Pilot Study Evaluating Safety & Efficacy of a DCBT: NiCord® & UNM CBU to Patients With Hemaglobinopathies After Myeloablative Therapy

The safety and scientific validity of this study is the responsibility of the study sponsor and investigators. Listing a study does not mean it has been evaluated by the U.S. Federal Government. Know the risks and potential benefits of clinical studies and talk to your health care provider before participating. Read our disclaimer for details. Identifier: NCT01590628
Recruitment Status : Recruiting
First Posted : May 3, 2012
Last Update Posted : January 17, 2018
Information provided by (Responsible Party):
Gamida Cell ltd

Brief Summary:
Pilot Study Evaluating the Safety and Efficacy of a Co-Transplantation of NiCord®, a UCB-derived ex Vivo Expanded Population of Stem and Progenitor Cells and a Second, Unmanipulated CBU in Patients with Hemoglobinopathies.

Condition or disease Intervention/treatment Phase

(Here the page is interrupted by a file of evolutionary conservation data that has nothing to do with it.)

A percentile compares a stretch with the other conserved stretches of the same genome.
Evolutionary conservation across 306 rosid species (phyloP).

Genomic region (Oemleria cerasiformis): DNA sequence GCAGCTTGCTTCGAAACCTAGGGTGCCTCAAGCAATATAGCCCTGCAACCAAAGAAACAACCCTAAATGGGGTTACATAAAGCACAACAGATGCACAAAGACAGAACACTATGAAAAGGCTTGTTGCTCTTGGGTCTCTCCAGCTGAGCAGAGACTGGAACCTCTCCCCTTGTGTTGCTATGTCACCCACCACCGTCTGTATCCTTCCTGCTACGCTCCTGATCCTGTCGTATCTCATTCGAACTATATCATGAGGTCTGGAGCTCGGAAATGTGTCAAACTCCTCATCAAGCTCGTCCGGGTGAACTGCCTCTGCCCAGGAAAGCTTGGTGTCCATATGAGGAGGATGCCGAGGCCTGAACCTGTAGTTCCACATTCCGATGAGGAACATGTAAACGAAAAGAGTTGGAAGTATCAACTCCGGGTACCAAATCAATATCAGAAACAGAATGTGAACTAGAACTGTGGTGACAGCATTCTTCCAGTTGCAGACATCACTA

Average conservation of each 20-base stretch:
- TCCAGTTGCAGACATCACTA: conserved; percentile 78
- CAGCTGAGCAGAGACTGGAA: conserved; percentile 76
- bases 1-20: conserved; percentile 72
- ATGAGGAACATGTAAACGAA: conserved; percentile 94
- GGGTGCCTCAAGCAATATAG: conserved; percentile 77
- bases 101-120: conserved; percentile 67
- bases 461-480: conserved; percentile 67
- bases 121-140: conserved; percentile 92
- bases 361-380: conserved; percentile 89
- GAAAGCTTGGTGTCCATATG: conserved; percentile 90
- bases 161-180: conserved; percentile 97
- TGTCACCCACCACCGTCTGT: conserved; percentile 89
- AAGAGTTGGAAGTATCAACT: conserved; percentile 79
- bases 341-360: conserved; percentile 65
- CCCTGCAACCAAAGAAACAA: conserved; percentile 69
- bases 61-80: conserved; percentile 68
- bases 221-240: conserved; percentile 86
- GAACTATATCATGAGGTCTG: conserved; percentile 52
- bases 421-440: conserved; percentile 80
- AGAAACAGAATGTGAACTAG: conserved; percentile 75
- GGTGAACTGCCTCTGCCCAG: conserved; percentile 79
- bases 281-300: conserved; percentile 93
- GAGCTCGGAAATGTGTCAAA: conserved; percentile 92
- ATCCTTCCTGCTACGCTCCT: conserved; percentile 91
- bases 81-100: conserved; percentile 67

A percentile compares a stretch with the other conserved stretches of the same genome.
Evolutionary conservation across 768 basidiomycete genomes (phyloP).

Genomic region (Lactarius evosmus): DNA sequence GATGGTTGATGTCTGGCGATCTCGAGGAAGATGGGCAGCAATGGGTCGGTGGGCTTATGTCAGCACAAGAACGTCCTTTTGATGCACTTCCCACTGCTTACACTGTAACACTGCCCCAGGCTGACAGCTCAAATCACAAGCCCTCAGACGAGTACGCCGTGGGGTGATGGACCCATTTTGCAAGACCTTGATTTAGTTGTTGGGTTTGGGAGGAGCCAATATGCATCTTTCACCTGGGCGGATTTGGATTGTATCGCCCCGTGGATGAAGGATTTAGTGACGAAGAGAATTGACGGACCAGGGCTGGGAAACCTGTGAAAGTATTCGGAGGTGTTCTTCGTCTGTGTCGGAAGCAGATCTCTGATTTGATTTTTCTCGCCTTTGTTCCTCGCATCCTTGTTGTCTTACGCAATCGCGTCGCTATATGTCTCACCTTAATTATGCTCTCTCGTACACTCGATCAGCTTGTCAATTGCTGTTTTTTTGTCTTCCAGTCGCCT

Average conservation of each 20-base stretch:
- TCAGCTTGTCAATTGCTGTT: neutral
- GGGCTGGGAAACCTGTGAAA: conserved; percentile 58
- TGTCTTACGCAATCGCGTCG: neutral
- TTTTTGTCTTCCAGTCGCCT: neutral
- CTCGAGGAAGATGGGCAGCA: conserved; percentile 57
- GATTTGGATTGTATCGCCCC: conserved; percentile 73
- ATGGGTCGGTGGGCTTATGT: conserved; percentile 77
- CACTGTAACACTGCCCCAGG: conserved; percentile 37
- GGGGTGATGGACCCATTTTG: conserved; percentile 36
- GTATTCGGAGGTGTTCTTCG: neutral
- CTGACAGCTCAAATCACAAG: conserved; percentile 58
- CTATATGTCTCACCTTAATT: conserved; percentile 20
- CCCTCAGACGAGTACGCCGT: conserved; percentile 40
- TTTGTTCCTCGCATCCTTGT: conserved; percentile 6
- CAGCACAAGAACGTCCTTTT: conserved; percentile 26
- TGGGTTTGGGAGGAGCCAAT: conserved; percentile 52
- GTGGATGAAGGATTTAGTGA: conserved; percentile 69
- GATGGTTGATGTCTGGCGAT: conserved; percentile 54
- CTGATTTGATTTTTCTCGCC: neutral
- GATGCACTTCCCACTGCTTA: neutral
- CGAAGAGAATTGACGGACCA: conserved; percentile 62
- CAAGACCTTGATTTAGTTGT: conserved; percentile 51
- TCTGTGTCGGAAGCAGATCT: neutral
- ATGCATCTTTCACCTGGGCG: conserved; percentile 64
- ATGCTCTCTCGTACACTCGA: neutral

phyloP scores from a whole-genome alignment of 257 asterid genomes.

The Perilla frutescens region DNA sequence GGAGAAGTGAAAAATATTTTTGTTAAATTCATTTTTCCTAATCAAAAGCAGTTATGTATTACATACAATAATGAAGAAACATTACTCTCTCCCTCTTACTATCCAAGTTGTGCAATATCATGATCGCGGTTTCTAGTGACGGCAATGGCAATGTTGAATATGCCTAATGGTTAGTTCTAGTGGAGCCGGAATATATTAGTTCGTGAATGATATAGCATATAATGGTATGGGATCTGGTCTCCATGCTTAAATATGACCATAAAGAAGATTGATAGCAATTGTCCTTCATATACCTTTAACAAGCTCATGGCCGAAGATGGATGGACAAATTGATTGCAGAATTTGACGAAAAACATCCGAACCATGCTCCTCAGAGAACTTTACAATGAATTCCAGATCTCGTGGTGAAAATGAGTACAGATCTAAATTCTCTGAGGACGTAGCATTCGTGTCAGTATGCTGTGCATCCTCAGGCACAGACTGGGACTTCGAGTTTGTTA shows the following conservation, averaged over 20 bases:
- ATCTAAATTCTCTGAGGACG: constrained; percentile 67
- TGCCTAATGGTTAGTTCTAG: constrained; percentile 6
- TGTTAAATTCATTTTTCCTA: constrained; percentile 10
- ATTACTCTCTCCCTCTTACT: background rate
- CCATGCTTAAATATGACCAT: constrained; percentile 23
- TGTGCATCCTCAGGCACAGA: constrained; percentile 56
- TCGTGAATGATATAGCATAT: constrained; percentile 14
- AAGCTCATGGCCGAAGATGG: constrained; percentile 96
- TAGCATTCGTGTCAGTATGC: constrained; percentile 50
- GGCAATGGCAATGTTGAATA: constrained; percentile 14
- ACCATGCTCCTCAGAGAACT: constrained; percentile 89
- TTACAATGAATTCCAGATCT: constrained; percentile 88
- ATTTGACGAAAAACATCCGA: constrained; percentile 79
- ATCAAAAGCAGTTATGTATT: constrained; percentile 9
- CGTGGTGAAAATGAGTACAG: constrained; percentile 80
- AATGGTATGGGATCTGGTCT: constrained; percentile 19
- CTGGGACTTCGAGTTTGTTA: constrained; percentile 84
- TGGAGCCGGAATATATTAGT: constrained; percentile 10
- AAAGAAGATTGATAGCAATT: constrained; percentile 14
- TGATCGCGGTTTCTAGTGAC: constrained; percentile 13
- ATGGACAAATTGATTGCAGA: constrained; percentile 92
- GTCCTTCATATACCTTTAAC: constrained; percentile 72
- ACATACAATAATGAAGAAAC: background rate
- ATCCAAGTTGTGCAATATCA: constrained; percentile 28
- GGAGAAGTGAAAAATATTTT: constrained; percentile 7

Sickle Cell Disease & Thalassemia Drug: NiCord Phase 1 Phase 2

Detailed Description:

Umbilical cord blood (UCB) is an alternative stem cell source for hematopoietic stem cell transplantations (HSCT) and can be used for the treatment of various life-threatening diseases, such as hematological malignancies or genetic blood disorders, in such cases where a matched related stem cell donor is not available. However, the major drawback of using this valuable stem cells source is the limited cell dose in a single cord blood unit (CBU), which was shown to be associated with inadequate hematopoietic reconstitution and high risk of transplant-related mortality. To improve outcomes and extend applicability of UCB transplantation, one potential solution is ex vivo expansion of UCB-derived stem and progenitor cells. NiCord® is a stem/progenitor cell based product composed of ex vivo expanded allogeneic UCB cells. NiCord® is based on a novel technology for the ex vivo cell expansion of cord blood derived hematopoietic progenitor cells. By increasing the number of the short and long-term reconstitution progenitor cells transplanted, NiCord® has the potential to enable the broader application of UCB transplantation, and improve the clinical outcomes of UCB transplantation.

The study is designed as a pilot, single center, single arm study, evaluating the safety and efficacy of the co-transplantation of NiCord® with an unmanipulated CBU to patients with SCD following myeloablative therapy.